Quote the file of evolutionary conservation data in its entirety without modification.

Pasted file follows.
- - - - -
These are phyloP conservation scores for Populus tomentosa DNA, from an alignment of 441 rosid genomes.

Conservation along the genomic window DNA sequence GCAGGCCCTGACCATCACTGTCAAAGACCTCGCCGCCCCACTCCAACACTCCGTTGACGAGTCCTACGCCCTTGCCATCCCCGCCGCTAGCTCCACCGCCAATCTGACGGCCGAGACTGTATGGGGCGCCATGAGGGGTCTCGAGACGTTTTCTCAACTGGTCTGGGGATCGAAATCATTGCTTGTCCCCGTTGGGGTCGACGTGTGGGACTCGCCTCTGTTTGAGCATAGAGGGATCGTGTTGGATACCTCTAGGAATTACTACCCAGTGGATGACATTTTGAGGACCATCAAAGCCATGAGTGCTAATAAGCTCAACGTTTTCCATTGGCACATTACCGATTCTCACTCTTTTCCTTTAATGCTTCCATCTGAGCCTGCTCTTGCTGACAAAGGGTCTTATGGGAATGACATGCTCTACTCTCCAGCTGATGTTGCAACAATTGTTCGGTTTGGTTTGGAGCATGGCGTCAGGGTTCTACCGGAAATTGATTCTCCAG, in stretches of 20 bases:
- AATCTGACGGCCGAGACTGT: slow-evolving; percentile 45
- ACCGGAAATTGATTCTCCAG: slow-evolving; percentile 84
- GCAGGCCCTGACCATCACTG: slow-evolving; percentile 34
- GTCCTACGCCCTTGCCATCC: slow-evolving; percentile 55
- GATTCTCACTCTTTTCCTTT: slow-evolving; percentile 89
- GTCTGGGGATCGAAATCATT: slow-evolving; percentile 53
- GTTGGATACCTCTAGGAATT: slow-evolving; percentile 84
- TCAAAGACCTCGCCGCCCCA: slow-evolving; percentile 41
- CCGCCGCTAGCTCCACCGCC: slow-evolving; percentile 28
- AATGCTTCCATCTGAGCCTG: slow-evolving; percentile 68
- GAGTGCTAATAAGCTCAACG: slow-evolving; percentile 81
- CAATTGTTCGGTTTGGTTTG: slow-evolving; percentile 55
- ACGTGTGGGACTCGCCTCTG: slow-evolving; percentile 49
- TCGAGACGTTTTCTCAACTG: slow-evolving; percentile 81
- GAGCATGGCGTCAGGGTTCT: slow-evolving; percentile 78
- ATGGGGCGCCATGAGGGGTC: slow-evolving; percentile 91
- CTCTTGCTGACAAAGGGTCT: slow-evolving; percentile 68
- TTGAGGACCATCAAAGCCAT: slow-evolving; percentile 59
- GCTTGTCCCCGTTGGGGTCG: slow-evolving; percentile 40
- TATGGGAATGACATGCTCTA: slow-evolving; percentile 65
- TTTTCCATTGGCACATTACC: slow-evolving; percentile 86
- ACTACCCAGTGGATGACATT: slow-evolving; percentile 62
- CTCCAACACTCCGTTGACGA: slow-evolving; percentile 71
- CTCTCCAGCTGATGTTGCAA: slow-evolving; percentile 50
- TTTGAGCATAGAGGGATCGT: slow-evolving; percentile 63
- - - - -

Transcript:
These are phyloP conservation scores for Populus tomentosa DNA, from an alignment of 441 rosid genomes.

Conservation along the genomic window DNA sequence GCAGGCCCTGACCATCACTGTCAAAGACCTCGCCGCCCCACTCCAACACTCCGTTGACGAGTCCTACGCCCTTGCCATCCCCGCCGCTAGCTCCACCGCCAATCTGACGGCCGAGACTGTATGGGGCGCCATGAGGGGTCTCGAGACGTTTTCTCAACTGGTCTGGGGATCGAAATCATTGCTTGTCCCCGTTGGGGTCGACGTGTGGGACTCGCCTCTGTTTGAGCATAGAGGGATCGTGTTGGATACCTCTAGGAATTACTACCCAGTGGATGACATTTTGAGGACCATCAAAGCCATGAGTGCTAATAAGCTCAACGTTTTCCATTGGCACATTACCGATTCTCACTCTTTTCCTTTAATGCTTCCATCTGAGCCTGCTCTTGCTGACAAAGGGTCTTATGGGAATGACATGCTCTACTCTCCAGCTGATGTTGCAACAATTGTTCGGTTTGGTTTGGAGCATGGCGTCAGGGTTCTACCGGAAATTGATTCTCCAG, in stretches of 20 bases:
- AATCTGACGGCCGAGACTGT: slow-evolving; percentile 45
- ACCGGAAATTGATTCTCCAG: slow-evolving; percentile 84
- GCAGGCCCTGACCATCACTG: slow-evolving; percentile 34
- GTCCTACGCCCTTGCCATCC: slow-evolving; percentile 55
- GATTCTCACTCTTTTCCTTT: slow-evolving; percentile 89
- GTCTGGGGATCGAAATCATT: slow-evolving; percentile 53
- GTTGGATACCTCTAGGAATT: slow-evolving; percentile 84
- TCAAAGACCTCGCCGCCCCA: slow-evolving; percentile 41
- CCGCCGCTAGCTCCACCGCC: slow-evolving; percentile 28
- AATGCTTCCATCTGAGCCTG: slow-evolving; percentile 68
- GAGTGCTAATAAGCTCAACG: slow-evolving; percentile 81
- CAATTGTTCGGTTTGGTTTG: slow-evolving; percentile 55
- ACGTGTGGGACTCGCCTCTG: slow-evolving; percentile 49
- TCGAGACGTTTTCTCAACTG: slow-evolving; percentile 81
- GAGCATGGCGTCAGGGTTCT: slow-evolving; percentile 78
- ATGGGGCGCCATGAGGGGTC: slow-evolving; percentile 91
- CTCTTGCTGACAAAGGGTCT: slow-evolving; percentile 68
- TTGAGGACCATCAAAGCCAT: slow-evolving; percentile 59
- GCTTGTCCCCGTTGGGGTCG: slow-evolving; percentile 40
- TATGGGAATGACATGCTCTA: slow-evolving; percentile 65
- TTTTCCATTGGCACATTACC: slow-evolving; percentile 86
- ACTACCCAGTGGATGACATT: slow-evolving; percentile 62
- CTCCAACACTCCGTTGACGA: slow-evolving; percentile 71
- CTCTCCAGCTGATGTTGCAA: slow-evolving; percentile 50
- TTTGAGCATAGAGGGATCGT: slow-evolving; percentile 63